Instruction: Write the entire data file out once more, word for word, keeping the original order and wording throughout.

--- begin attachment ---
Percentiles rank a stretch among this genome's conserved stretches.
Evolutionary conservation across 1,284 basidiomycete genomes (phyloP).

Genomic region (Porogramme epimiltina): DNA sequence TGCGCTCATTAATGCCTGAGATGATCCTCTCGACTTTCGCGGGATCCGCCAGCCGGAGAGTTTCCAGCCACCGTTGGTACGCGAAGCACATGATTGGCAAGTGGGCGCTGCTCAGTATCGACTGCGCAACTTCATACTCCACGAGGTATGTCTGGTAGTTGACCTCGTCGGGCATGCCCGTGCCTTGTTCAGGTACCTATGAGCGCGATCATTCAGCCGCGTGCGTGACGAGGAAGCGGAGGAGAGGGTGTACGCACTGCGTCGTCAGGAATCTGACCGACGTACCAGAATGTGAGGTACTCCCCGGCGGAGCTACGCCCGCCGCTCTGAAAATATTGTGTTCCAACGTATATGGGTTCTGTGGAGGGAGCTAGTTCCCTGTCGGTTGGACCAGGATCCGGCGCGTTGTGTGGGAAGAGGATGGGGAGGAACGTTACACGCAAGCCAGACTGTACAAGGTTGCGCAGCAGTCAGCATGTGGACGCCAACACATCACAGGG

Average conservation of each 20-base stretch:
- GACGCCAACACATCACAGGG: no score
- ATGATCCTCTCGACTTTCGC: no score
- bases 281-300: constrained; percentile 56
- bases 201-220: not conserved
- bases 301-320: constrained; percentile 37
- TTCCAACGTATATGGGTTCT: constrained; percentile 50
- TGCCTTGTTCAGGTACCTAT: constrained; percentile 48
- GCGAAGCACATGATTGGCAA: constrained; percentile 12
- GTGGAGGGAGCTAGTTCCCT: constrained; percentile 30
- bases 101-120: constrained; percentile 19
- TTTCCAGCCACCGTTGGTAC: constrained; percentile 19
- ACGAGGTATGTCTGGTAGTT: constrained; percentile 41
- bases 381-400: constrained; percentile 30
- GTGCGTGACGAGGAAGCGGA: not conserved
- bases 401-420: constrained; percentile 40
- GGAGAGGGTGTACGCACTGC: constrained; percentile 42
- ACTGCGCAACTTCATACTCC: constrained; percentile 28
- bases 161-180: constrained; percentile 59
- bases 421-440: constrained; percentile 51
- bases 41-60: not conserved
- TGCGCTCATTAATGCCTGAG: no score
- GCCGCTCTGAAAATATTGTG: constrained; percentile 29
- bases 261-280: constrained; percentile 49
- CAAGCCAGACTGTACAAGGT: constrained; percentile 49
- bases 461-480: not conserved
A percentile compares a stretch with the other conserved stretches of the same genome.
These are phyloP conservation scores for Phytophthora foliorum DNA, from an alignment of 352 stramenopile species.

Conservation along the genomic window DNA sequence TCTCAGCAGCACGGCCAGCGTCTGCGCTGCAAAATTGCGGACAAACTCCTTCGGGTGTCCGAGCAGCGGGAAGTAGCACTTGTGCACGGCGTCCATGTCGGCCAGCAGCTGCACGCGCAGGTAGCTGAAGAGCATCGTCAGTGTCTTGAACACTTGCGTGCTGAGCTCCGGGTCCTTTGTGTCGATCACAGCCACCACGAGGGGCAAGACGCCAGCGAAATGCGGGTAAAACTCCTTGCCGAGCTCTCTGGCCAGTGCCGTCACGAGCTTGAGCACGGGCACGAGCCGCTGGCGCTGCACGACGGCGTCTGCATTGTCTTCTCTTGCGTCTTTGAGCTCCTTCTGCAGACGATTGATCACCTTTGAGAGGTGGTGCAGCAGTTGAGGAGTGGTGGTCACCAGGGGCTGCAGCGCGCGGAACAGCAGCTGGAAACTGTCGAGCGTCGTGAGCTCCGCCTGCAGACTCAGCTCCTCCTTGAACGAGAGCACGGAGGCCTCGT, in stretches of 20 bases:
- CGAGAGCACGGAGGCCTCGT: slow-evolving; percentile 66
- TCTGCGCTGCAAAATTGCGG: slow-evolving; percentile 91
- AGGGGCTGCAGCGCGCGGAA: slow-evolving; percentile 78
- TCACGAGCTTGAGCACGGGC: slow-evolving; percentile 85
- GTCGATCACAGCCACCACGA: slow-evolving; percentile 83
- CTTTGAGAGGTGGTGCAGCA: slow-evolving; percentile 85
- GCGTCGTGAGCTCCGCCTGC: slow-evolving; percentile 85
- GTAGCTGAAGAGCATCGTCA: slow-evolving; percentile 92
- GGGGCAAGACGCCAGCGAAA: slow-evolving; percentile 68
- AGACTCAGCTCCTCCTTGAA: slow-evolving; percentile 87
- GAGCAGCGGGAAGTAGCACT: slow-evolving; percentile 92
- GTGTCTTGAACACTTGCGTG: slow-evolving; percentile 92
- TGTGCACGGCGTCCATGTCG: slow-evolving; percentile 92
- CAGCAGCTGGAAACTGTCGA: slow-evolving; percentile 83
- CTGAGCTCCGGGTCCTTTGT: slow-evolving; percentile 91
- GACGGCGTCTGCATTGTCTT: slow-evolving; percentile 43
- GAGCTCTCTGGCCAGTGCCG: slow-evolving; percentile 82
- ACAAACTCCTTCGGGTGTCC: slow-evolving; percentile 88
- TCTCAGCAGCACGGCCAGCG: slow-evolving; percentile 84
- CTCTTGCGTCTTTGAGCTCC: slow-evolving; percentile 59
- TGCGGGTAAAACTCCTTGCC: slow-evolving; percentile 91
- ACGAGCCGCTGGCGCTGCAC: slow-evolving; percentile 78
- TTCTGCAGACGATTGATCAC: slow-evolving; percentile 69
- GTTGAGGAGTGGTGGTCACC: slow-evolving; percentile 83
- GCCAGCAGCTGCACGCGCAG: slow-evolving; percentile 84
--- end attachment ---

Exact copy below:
Percentiles rank a stretch among this genome's conserved stretches.
Evolutionary conservation across 1,284 basidiomycete genomes (phyloP).

Genomic region (Porogramme epimiltina): DNA sequence TGCGCTCATTAATGCCTGAGATGATCCTCTCGACTTTCGCGGGATCCGCCAGCCGGAGAGTTTCCAGCCACCGTTGGTACGCGAAGCACATGATTGGCAAGTGGGCGCTGCTCAGTATCGACTGCGCAACTTCATACTCCACGAGGTATGTCTGGTAGTTGACCTCGTCGGGCATGCCCGTGCCTTGTTCAGGTACCTATGAGCGCGATCATTCAGCCGCGTGCGTGACGAGGAAGCGGAGGAGAGGGTGTACGCACTGCGTCGTCAGGAATCTGACCGACGTACCAGAATGTGAGGTACTCCCCGGCGGAGCTACGCCCGCCGCTCTGAAAATATTGTGTTCCAACGTATATGGGTTCTGTGGAGGGAGCTAGTTCCCTGTCGGTTGGACCAGGATCCGGCGCGTTGTGTGGGAAGAGGATGGGGAGGAACGTTACACGCAAGCCAGACTGTACAAGGTTGCGCAGCAGTCAGCATGTGGACGCCAACACATCACAGGG

Average conservation of each 20-base stretch:
- GACGCCAACACATCACAGGG: no score
- ATGATCCTCTCGACTTTCGC: no score
- bases 281-300: constrained; percentile 56
- bases 201-220: not conserved
- bases 301-320: constrained; percentile 37
- TTCCAACGTATATGGGTTCT: constrained; percentile 50
- TGCCTTGTTCAGGTACCTAT: constrained; percentile 48
- GCGAAGCACATGATTGGCAA: constrained; percentile 12
- GTGGAGGGAGCTAGTTCCCT: constrained; percentile 30
- bases 101-120: constrained; percentile 19
- TTTCCAGCCACCGTTGGTAC: constrained; percentile 19
- ACGAGGTATGTCTGGTAGTT: constrained; percentile 41
- bases 381-400: constrained; percentile 30
- GTGCGTGACGAGGAAGCGGA: not conserved
- bases 401-420: constrained; percentile 40
- GGAGAGGGTGTACGCACTGC: constrained; percentile 42
- ACTGCGCAACTTCATACTCC: constrained; percentile 28
- bases 161-180: constrained; percentile 59
- bases 421-440: constrained; percentile 51
- bases 41-60: not conserved
- TGCGCTCATTAATGCCTGAG: no score
- GCCGCTCTGAAAATATTGTG: constrained; percentile 29
- bases 261-280: constrained; percentile 49
- CAAGCCAGACTGTACAAGGT: constrained; percentile 49
- bases 461-480: not conserved
A percentile compares a stretch with the other conserved stretches of the same genome.
These are phyloP conservation scores for Phytophthora foliorum DNA, from an alignment of 352 stramenopile species.

Conservation along the genomic window DNA sequence TCTCAGCAGCACGGCCAGCGTCTGCGCTGCAAAATTGCGGACAAACTCCTTCGGGTGTCCGAGCAGCGGGAAGTAGCACTTGTGCACGGCGTCCATGTCGGCCAGCAGCTGCACGCGCAGGTAGCTGAAGAGCATCGTCAGTGTCTTGAACACTTGCGTGCTGAGCTCCGGGTCCTTTGTGTCGATCACAGCCACCACGAGGGGCAAGACGCCAGCGAAATGCGGGTAAAACTCCTTGCCGAGCTCTCTGGCCAGTGCCGTCACGAGCTTGAGCACGGGCACGAGCCGCTGGCGCTGCACGACGGCGTCTGCATTGTCTTCTCTTGCGTCTTTGAGCTCCTTCTGCAGACGATTGATCACCTTTGAGAGGTGGTGCAGCAGTTGAGGAGTGGTGGTCACCAGGGGCTGCAGCGCGCGGAACAGCAGCTGGAAACTGTCGAGCGTCGTGAGCTCCGCCTGCAGACTCAGCTCCTCCTTGAACGAGAGCACGGAGGCCTCGT, in stretches of 20 bases:
- CGAGAGCACGGAGGCCTCGT: slow-evolving; percentile 66
- TCTGCGCTGCAAAATTGCGG: slow-evolving; percentile 91
- AGGGGCTGCAGCGCGCGGAA: slow-evolving; percentile 78
- TCACGAGCTTGAGCACGGGC: slow-evolving; percentile 85
- GTCGATCACAGCCACCACGA: slow-evolving; percentile 83
- CTTTGAGAGGTGGTGCAGCA: slow-evolving; percentile 85
- GCGTCGTGAGCTCCGCCTGC: slow-evolving; percentile 85
- GTAGCTGAAGAGCATCGTCA: slow-evolving; percentile 92
- GGGGCAAGACGCCAGCGAAA: slow-evolving; percentile 68
- AGACTCAGCTCCTCCTTGAA: slow-evolving; percentile 87
- GAGCAGCGGGAAGTAGCACT: slow-evolving; percentile 92
- GTGTCTTGAACACTTGCGTG: slow-evolving; percentile 92
- TGTGCACGGCGTCCATGTCG: slow-evolving; percentile 92
- CAGCAGCTGGAAACTGTCGA: slow-evolving; percentile 83
- CTGAGCTCCGGGTCCTTTGT: slow-evolving; percentile 91
- GACGGCGTCTGCATTGTCTT: slow-evolving; percentile 43
- GAGCTCTCTGGCCAGTGCCG: slow-evolving; percentile 82
- ACAAACTCCTTCGGGTGTCC: slow-evolving; percentile 88
- TCTCAGCAGCACGGCCAGCG: slow-evolving; percentile 84
- CTCTTGCGTCTTTGAGCTCC: slow-evolving; percentile 59
- TGCGGGTAAAACTCCTTGCC: slow-evolving; percentile 91
- ACGAGCCGCTGGCGCTGCAC: slow-evolving; percentile 78
- TTCTGCAGACGATTGATCAC: slow-evolving; percentile 69
- GTTGAGGAGTGGTGGTCACC: slow-evolving; percentile 83
- GCCAGCAGCTGCACGCGCAG: slow-evolving; percentile 84